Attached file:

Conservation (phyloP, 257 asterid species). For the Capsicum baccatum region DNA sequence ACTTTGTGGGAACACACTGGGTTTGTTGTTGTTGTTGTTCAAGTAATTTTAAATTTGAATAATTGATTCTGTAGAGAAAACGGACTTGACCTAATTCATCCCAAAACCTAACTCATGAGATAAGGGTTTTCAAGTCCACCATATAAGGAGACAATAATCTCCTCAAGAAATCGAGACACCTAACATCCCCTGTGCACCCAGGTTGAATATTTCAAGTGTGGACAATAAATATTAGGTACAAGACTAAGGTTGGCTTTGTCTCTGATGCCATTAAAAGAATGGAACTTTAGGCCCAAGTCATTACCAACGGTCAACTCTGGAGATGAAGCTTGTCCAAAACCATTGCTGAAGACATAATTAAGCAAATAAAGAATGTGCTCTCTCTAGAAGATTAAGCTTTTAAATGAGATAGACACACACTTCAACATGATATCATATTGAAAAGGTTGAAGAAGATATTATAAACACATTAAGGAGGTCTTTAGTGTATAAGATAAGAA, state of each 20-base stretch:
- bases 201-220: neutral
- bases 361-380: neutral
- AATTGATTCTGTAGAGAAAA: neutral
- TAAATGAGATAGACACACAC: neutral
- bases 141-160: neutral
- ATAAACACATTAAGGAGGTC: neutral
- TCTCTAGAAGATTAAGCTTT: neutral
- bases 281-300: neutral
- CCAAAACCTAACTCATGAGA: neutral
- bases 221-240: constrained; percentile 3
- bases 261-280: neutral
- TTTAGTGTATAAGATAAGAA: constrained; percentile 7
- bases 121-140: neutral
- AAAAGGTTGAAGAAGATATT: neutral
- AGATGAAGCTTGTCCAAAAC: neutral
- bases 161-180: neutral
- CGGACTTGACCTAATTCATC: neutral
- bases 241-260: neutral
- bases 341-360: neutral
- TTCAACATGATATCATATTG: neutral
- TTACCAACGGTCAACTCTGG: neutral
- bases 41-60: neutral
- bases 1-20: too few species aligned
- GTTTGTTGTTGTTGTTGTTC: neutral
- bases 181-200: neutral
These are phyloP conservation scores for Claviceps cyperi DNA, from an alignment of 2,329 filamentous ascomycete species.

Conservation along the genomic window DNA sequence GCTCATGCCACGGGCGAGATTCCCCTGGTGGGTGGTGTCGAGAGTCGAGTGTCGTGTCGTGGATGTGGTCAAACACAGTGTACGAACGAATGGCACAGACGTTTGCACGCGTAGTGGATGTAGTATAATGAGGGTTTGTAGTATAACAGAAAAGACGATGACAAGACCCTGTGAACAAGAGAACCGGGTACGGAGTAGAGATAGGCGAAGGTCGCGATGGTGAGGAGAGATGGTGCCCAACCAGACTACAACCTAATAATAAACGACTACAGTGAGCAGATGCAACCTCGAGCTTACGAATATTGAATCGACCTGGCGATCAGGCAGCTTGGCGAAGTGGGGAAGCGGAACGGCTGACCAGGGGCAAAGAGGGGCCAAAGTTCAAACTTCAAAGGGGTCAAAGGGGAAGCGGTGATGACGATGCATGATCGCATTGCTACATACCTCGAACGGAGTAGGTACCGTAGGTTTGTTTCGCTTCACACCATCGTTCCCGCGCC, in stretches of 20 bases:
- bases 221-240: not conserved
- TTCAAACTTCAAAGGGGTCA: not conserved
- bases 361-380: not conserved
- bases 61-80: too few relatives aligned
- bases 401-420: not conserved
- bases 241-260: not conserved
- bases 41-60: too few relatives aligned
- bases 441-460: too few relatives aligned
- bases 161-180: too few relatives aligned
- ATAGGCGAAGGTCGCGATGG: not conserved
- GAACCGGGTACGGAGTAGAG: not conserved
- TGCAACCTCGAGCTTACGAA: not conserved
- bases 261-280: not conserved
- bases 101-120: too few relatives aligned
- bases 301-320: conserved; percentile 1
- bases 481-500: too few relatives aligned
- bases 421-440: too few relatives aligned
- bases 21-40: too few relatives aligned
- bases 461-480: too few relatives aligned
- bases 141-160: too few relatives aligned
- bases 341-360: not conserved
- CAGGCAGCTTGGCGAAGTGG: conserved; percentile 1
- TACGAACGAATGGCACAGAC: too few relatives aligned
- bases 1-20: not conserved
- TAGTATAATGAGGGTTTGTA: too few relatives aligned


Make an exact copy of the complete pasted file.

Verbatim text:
Conservation (phyloP, 257 asterid species). For the Capsicum baccatum region DNA sequence ACTTTGTGGGAACACACTGGGTTTGTTGTTGTTGTTGTTCAAGTAATTTTAAATTTGAATAATTGATTCTGTAGAGAAAACGGACTTGACCTAATTCATCCCAAAACCTAACTCATGAGATAAGGGTTTTCAAGTCCACCATATAAGGAGACAATAATCTCCTCAAGAAATCGAGACACCTAACATCCCCTGTGCACCCAGGTTGAATATTTCAAGTGTGGACAATAAATATTAGGTACAAGACTAAGGTTGGCTTTGTCTCTGATGCCATTAAAAGAATGGAACTTTAGGCCCAAGTCATTACCAACGGTCAACTCTGGAGATGAAGCTTGTCCAAAACCATTGCTGAAGACATAATTAAGCAAATAAAGAATGTGCTCTCTCTAGAAGATTAAGCTTTTAAATGAGATAGACACACACTTCAACATGATATCATATTGAAAAGGTTGAAGAAGATATTATAAACACATTAAGGAGGTCTTTAGTGTATAAGATAAGAA, state of each 20-base stretch:
- bases 201-220: neutral
- bases 361-380: neutral
- AATTGATTCTGTAGAGAAAA: neutral
- TAAATGAGATAGACACACAC: neutral
- bases 141-160: neutral
- ATAAACACATTAAGGAGGTC: neutral
- TCTCTAGAAGATTAAGCTTT: neutral
- bases 281-300: neutral
- CCAAAACCTAACTCATGAGA: neutral
- bases 221-240: constrained; percentile 3
- bases 261-280: neutral
- TTTAGTGTATAAGATAAGAA: constrained; percentile 7
- bases 121-140: neutral
- AAAAGGTTGAAGAAGATATT: neutral
- AGATGAAGCTTGTCCAAAAC: neutral
- bases 161-180: neutral
- CGGACTTGACCTAATTCATC: neutral
- bases 241-260: neutral
- bases 341-360: neutral
- TTCAACATGATATCATATTG: neutral
- TTACCAACGGTCAACTCTGG: neutral
- bases 41-60: neutral
- bases 1-20: too few species aligned
- GTTTGTTGTTGTTGTTGTTC: neutral
- bases 181-200: neutral
These are phyloP conservation scores for Claviceps cyperi DNA, from an alignment of 2,329 filamentous ascomycete species.

Conservation along the genomic window DNA sequence GCTCATGCCACGGGCGAGATTCCCCTGGTGGGTGGTGTCGAGAGTCGAGTGTCGTGTCGTGGATGTGGTCAAACACAGTGTACGAACGAATGGCACAGACGTTTGCACGCGTAGTGGATGTAGTATAATGAGGGTTTGTAGTATAACAGAAAAGACGATGACAAGACCCTGTGAACAAGAGAACCGGGTACGGAGTAGAGATAGGCGAAGGTCGCGATGGTGAGGAGAGATGGTGCCCAACCAGACTACAACCTAATAATAAACGACTACAGTGAGCAGATGCAACCTCGAGCTTACGAATATTGAATCGACCTGGCGATCAGGCAGCTTGGCGAAGTGGGGAAGCGGAACGGCTGACCAGGGGCAAAGAGGGGCCAAAGTTCAAACTTCAAAGGGGTCAAAGGGGAAGCGGTGATGACGATGCATGATCGCATTGCTACATACCTCGAACGGAGTAGGTACCGTAGGTTTGTTTCGCTTCACACCATCGTTCCCGCGCC, in stretches of 20 bases:
- bases 221-240: not conserved
- TTCAAACTTCAAAGGGGTCA: not conserved
- bases 361-380: not conserved
- bases 61-80: too few relatives aligned
- bases 401-420: not conserved
- bases 241-260: not conserved
- bases 41-60: too few relatives aligned
- bases 441-460: too few relatives aligned
- bases 161-180: too few relatives aligned
- ATAGGCGAAGGTCGCGATGG: not conserved
- GAACCGGGTACGGAGTAGAG: not conserved
- TGCAACCTCGAGCTTACGAA: not conserved
- bases 261-280: not conserved
- bases 101-120: too few relatives aligned
- bases 301-320: conserved; percentile 1
- bases 481-500: too few relatives aligned
- bases 421-440: too few relatives aligned
- bases 21-40: too few relatives aligned
- bases 461-480: too few relatives aligned
- bases 141-160: too few relatives aligned
- bases 341-360: not conserved
- CAGGCAGCTTGGCGAAGTGG: conserved; percentile 1
- TACGAACGAATGGCACAGAC: too few relatives aligned
- bases 1-20: not conserved
- TAGTATAATGAGGGTTTGTA: too few relatives aligned